Denies it colluded in bid to protect phone sales
Troubled phone maker RIM has angrily denied claims that it has handed over its corporate email and messaging encryption keys to the Indian government. According to India’s Economic Times, which cites an unnamed telecom department insider and internal documents, the Canadian manufacturer finally caved into pressure from the government by providing a means of access. It says RIM recently demonstrated a solution developed by a firm called Verint that allows interception of messages and emails exchanged between BlackBerry handsets, making them readable to Indian security agencies. RIM’s encrypted BlackBerry services have long been prized by companies but the government has countered they could equally be used to organise civil uprisings or even allow militants to carry out attacks.
In January this year RIM did agree to give India access to its consumer services, including messaging, in response to security concerns.
But it refused to allow monitoring of its enterprise email and texting service, claiming it could not do so anyway as the encryption keys remained in the control of corporate clients.
According to the Economic Times these technical issues have now been overcome with RIM’s help.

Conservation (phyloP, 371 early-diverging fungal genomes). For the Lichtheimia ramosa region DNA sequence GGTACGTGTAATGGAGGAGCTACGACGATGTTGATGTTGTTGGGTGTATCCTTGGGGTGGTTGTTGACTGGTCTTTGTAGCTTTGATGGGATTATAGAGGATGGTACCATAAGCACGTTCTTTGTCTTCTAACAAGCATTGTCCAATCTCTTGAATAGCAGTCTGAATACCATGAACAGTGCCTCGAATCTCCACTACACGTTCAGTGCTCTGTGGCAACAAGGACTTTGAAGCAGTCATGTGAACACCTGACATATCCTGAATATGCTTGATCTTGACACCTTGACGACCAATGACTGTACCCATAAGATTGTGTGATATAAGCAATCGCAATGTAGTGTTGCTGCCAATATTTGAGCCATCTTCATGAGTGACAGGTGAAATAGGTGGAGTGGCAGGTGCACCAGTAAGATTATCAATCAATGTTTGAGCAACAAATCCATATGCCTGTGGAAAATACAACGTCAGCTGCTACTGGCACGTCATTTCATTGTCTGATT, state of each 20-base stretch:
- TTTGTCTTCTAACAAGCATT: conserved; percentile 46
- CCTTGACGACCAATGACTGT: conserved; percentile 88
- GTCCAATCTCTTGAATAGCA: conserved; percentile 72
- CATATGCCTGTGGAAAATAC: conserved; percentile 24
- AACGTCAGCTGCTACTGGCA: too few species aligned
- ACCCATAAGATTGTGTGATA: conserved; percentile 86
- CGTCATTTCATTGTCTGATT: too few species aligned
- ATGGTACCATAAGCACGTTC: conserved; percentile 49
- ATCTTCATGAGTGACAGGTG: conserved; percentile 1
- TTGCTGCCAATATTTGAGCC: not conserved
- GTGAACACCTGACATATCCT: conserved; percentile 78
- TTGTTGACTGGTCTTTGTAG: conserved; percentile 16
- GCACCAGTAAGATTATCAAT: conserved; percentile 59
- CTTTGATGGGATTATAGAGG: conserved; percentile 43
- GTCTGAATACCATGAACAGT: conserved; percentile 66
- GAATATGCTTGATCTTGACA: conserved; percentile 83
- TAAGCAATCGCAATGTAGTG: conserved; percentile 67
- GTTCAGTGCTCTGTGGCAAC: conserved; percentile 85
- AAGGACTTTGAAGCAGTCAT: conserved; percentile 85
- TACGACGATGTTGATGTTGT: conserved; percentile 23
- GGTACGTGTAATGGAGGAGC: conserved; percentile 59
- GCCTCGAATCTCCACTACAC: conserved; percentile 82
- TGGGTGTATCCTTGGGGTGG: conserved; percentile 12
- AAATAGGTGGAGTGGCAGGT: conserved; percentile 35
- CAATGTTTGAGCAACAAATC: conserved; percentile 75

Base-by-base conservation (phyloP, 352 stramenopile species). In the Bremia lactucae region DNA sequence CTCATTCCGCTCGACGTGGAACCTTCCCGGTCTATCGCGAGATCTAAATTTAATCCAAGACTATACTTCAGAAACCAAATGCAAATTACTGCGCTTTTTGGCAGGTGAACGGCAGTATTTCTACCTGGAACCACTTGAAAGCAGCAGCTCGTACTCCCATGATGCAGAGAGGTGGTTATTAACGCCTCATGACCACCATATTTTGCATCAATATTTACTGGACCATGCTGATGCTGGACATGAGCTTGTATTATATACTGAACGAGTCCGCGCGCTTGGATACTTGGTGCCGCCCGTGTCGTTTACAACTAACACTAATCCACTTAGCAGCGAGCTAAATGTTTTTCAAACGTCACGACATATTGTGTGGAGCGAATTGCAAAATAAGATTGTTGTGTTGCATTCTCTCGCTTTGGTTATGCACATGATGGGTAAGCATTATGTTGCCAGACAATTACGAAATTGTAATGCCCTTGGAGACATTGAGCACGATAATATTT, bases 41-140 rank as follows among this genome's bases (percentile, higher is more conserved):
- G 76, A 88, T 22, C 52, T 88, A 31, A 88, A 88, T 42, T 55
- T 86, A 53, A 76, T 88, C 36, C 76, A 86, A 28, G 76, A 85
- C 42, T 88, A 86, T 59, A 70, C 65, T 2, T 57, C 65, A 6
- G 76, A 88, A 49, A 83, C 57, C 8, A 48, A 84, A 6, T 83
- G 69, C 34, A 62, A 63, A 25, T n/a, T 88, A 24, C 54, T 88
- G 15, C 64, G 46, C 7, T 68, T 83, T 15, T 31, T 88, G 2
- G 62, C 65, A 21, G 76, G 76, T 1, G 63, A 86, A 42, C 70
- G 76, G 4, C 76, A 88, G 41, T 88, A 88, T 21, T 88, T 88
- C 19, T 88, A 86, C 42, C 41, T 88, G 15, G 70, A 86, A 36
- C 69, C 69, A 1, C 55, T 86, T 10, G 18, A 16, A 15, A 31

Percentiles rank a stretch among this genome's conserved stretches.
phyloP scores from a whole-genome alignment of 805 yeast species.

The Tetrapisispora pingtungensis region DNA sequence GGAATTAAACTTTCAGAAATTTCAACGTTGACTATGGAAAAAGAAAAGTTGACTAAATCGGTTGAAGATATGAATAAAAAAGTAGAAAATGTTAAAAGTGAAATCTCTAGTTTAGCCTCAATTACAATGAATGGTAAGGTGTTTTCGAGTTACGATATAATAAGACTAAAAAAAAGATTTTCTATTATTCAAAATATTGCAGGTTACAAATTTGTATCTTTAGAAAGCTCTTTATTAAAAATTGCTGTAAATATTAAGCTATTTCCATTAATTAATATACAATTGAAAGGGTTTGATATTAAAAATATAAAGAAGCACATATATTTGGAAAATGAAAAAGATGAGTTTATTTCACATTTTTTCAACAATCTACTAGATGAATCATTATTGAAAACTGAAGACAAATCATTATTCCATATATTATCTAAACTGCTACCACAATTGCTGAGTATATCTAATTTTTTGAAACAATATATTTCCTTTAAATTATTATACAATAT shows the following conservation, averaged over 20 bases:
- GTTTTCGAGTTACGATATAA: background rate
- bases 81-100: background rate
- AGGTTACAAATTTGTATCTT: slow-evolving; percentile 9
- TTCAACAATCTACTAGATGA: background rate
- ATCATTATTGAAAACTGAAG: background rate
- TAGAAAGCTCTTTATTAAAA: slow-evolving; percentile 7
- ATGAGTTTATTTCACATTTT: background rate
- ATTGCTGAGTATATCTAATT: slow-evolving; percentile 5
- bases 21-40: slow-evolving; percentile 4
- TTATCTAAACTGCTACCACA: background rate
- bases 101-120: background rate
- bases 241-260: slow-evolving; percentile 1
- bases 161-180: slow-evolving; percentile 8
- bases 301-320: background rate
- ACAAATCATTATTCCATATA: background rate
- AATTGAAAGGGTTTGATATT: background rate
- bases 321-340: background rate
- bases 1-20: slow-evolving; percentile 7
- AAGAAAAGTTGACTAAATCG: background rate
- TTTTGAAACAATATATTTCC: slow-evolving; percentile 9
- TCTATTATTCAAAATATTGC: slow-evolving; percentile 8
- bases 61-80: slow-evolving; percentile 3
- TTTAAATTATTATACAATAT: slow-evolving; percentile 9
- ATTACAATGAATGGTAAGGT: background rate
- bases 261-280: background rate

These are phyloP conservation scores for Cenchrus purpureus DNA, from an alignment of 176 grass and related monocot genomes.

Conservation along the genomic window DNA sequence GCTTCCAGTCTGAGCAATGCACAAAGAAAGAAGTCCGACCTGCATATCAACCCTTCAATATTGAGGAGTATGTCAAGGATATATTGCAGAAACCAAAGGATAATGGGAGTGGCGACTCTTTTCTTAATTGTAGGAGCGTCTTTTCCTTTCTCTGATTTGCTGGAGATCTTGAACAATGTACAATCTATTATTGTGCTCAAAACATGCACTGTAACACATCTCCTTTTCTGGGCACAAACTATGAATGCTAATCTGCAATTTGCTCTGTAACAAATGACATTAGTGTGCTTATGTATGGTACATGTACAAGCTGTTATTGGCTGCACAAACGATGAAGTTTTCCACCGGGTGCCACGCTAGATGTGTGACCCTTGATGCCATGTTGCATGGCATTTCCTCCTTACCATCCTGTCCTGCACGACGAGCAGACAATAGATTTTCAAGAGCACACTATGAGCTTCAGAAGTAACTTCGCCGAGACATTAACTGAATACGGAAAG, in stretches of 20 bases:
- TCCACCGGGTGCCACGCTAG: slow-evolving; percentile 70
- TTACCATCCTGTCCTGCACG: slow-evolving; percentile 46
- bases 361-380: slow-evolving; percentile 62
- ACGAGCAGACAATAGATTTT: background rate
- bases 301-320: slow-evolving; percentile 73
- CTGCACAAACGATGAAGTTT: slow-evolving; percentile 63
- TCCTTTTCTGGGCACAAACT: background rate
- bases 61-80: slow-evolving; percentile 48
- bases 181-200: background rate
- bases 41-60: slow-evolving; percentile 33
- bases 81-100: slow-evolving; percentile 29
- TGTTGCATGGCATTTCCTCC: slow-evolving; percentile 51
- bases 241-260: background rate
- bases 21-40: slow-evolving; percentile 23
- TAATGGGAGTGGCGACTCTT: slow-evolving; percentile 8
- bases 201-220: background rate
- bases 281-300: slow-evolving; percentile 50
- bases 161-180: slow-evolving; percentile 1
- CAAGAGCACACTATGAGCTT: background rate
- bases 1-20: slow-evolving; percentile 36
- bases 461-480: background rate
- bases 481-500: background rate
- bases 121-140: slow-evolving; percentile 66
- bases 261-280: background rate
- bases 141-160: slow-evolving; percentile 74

India is one of RIM’s few growing markets but its robust encryption technology is opposed by the nation’s security authorities, as it is in the Middle East.
In Indonesia last year it also blocked its browsers from accessing porn sites following government pressure.
But RIM, whose share price has collapsed by more than half in the past 12 months, has strongly refuted the latest rumours that it is now colluding with the Indian government so that smartphone sales aren’t jeopardised.
A spokesman said that while it was providing the nation’s telecom operators with “lawful access” to the BlackBerry traffic of ordinary users, as did other phone operators, it did not extend that access to enterprise communications.
BlackBerry enterprise clients, mainly corporate users and government agencies, are given encryption keys peculiar to individual accounts with data scrambled at source and then rebuilt at the receiving end.